- It is clear now why investment in health care is important: Dr Swaminathan
- Early warning and surveillance are critically important: Dr Swaminathan
- 4 Million genome sequencing of COVID-19 being shared globally: Dr Swaminath
Pune: Dr Soumya Swaminathan, chief scientist of the World Health Organisation (WHO), on Thursday said investment in the health care system should be looked at as investment and not as expenditure. Delivering a keynote address on ‘National security preparedness in the age of disasters and pandemics’, at the Pune Dialogue on National Security (PDNS) 2021 organised by Pune International Centre here, she called for the need to invest in the diagnostic capabilities at the primary health care level.
I think we have learned different lessons…but I do hope that it does not go to waste. We should not get into the regular cycles of panics and neglect what the world has been doing and focus on the investment in health and look at it as an investment rather than expenditure, because we know without health there is nothing more important, she said.
She added that in terms of systems and tools at the national level, early warning and surveillance are critically important.
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So we need networks of laboratories that are connected, doing different types of testings. We need to invest in diagnostics capacities at the primary health care level, she added.
Dr Swaminathan further said that it is clear now why investment in health care is important as it is important not just for infectious diseases but even for non-communicable ones.
This is really a critical moment for us to think not only at the national but also at the global level as to what steps we need to take in order to prevent a future pandemic, to try to catch at the earliest possible time and prevented from becoming a larger outbreak and to be able to respond effectively, she said.
She added that policy, norms and guidance need to be developed in advance so that every sector, every government department, civil societies, all are aware of what needs to be done when such threat arises.
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All doctors, nurses need to be trained on reporting of the cases, such as reporting of the unusual cluster of cases, they come across. We need to monitor animals and humans and data has to be shared. This is not happening at the global and national level, but the system needs to be developed and platforms need to be built, she added.
She said genome sequencing is a good example that has really come to the fore.
We have around 4 mn genome sequencing of the COVID-19 being shared at the global platforms and it should be extended to the other pathogens, she said.
Constant monitoring of the environment, animals, and human pathogens will get a comprehensive look and one can make predictions modeling by using platforms like AI and other technologies to see what direction it is going, according to her. She also called for the strengthening of the WHO.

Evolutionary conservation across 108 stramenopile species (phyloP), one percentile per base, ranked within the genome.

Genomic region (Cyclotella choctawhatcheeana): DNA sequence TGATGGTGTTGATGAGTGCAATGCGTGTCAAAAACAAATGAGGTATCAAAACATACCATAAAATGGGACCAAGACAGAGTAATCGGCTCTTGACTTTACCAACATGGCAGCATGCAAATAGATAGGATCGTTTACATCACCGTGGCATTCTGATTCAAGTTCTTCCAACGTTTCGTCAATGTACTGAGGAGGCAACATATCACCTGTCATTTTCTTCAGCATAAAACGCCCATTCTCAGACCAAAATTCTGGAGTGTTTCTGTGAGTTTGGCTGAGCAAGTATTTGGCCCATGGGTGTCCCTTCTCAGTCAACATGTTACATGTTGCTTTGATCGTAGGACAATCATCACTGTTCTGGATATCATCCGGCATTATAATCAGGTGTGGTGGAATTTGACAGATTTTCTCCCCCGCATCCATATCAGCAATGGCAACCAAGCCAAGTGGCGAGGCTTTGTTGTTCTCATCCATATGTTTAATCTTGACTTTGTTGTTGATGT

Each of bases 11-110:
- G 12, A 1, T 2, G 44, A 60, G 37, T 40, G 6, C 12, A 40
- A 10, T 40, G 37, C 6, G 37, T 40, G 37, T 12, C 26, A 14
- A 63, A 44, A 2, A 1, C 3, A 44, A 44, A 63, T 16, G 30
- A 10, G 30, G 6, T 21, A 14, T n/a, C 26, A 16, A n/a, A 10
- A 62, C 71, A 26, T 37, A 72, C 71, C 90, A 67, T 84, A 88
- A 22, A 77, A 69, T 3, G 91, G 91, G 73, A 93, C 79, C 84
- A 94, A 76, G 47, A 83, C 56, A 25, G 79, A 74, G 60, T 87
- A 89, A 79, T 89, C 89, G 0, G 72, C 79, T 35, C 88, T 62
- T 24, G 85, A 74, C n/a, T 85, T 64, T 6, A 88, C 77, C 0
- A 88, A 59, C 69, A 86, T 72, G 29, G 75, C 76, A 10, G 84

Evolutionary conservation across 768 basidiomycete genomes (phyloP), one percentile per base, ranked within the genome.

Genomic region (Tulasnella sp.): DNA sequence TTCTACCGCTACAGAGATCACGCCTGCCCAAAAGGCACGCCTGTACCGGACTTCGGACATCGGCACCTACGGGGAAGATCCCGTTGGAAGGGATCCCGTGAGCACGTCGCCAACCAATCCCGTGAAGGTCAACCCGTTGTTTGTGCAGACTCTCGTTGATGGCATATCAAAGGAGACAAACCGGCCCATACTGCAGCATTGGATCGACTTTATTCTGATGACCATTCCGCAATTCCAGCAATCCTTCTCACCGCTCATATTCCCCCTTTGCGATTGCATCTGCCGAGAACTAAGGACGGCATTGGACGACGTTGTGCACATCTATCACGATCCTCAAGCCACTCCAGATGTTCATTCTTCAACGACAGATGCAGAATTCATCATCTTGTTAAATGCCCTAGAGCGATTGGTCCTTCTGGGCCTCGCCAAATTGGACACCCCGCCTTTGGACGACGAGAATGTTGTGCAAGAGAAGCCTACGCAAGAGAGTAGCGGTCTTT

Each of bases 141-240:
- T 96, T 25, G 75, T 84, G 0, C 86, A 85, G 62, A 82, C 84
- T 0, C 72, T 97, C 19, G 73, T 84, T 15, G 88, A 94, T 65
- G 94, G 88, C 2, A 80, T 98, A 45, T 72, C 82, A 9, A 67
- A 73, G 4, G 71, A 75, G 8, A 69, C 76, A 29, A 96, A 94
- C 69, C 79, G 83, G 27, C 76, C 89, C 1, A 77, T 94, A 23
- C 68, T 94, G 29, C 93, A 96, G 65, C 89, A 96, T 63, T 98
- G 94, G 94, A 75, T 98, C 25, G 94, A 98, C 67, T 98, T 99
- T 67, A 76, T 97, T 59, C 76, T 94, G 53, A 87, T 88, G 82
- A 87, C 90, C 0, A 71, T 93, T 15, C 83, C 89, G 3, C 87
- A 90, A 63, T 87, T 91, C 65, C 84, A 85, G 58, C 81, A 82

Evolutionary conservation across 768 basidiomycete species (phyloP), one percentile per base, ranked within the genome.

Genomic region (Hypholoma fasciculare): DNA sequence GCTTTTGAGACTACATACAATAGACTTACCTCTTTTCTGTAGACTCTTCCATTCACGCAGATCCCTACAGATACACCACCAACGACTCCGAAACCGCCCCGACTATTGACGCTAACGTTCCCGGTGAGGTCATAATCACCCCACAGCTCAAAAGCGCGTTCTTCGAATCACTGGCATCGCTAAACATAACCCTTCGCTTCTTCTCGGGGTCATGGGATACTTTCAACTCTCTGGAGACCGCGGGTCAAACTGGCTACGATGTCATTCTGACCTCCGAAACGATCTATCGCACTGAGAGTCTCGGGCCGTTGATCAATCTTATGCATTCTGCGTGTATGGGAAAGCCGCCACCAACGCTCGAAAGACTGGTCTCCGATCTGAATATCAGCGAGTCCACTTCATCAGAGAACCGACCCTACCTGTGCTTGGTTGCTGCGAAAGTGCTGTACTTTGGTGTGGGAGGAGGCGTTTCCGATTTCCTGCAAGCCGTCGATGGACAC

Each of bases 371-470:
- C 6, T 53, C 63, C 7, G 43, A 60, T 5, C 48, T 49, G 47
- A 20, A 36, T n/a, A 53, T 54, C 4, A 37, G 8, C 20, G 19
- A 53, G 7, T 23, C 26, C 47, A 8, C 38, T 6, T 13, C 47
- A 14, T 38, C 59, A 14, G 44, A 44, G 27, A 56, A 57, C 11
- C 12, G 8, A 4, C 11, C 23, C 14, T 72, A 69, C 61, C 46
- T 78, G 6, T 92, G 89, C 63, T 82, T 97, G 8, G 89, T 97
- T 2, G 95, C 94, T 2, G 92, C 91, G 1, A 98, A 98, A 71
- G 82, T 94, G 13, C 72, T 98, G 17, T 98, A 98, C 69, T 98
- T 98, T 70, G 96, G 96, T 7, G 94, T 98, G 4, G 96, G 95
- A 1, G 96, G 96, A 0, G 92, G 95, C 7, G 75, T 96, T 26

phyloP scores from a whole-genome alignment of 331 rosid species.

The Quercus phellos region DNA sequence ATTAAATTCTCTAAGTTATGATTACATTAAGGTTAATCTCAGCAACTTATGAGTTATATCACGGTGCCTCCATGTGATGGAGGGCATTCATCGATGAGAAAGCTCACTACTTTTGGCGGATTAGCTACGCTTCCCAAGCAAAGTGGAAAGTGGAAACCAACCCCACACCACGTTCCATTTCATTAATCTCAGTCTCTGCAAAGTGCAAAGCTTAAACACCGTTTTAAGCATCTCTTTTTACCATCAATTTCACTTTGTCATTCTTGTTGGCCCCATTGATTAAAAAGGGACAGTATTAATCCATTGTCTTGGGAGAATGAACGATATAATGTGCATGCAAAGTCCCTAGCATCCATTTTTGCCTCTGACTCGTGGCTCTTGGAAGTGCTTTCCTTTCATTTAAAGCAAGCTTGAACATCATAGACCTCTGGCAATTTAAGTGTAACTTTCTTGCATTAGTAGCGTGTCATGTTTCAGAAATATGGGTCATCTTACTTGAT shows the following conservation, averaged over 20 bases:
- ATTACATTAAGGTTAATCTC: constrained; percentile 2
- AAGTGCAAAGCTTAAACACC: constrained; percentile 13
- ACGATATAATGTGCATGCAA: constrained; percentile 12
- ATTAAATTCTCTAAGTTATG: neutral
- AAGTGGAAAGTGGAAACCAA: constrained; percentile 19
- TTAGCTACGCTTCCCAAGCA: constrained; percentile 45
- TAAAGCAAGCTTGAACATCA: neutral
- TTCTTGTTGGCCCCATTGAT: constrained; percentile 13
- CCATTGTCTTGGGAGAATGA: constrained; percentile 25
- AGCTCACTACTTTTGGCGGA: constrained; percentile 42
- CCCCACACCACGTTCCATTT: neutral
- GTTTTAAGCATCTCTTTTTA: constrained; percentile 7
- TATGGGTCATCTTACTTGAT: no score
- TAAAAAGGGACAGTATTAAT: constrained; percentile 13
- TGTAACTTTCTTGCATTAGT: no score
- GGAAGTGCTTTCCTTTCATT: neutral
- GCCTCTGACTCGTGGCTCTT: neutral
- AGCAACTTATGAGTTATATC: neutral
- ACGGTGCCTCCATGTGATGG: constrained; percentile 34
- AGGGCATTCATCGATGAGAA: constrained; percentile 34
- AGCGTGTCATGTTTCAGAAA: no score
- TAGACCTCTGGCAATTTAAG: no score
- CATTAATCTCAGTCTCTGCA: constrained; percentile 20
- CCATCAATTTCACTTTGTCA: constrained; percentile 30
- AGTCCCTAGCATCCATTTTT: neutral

At the global level, we need action on governance, strengthening of WHO, so that the global body has the capacity and infrastructure and resources to be able to monitor, to be able to go the countries and inspect, to be able to do early advance warnings, she added.
Dr Swaminathan said it is hopeful to see what kind of commitments political leaders are going to make at the G20.
Because pandemic, just like climate change, cannot be addressed at a country level at a time. They need global agreement on governance, on financing. You need an independent financing mechanism so as soon as there is a pandemic, the financing can immediately come into play, she said.
NDTV – Dettol have been working towards a clean and healthy India since 2014 via Banega Swachh India initiative, which is helmed by Campaign Ambassador Amitabh Bachchan. The campaign aims to highlight the inter-dependency of humans and the environment, and of humans on one another with the focus on One Health, One Planet, One Future – Leaving No One Behind. It stresses on the need to take care of, and consider, everyone’s health in India – especially vulnerable communities – the LGBTQ population, indigenous people, India’s different tribes, ethnic and linguistic minorities, people with disabilities, migrants, geographically remote populations, gender and sexual minorities. In wake of the current COVID-19 pandemic, the need for WASH (Water, Sanitation and Hygiene) is reaffirmed as handwashing is one of the ways to prevent Coronavirus infection and other diseases. The campaign will continue to raise awareness on the same along with focussing on the importance of nutrition and healthcare for women and children, fight malnutrition, mental wellbeing, self care, science and health, adolescent health & gender awareness. Along with the health of people, the campaign has realised the need to also take care of the health of the eco-system. Our environment is fragile due to human activity, that is not only over-exploiting available resources, but also generating immense pollution as a result of using and extracting those resources. The imbalance has also led to immense biodiversity loss that has caused one of the biggest threats to human survival – climate change. It has now been described as a “code red for humanity.” The campaign will continue to cover issues like air pollution, waste management, plastic ban, manual scavenging and sanitation workers and menstrual hygiene. Banega Swasth India will also be taking forward the dream of Swasth Bharat, the campaign feels that only a Swachh or clean India where toilets are used and open defecation free (ODF) status achieved as part of the Swachh Bharat Abhiyan launched by Prime Minister Narendra Modi in 2014, can eradicate diseases like diahorrea and the country can become a Swasth or healthy India.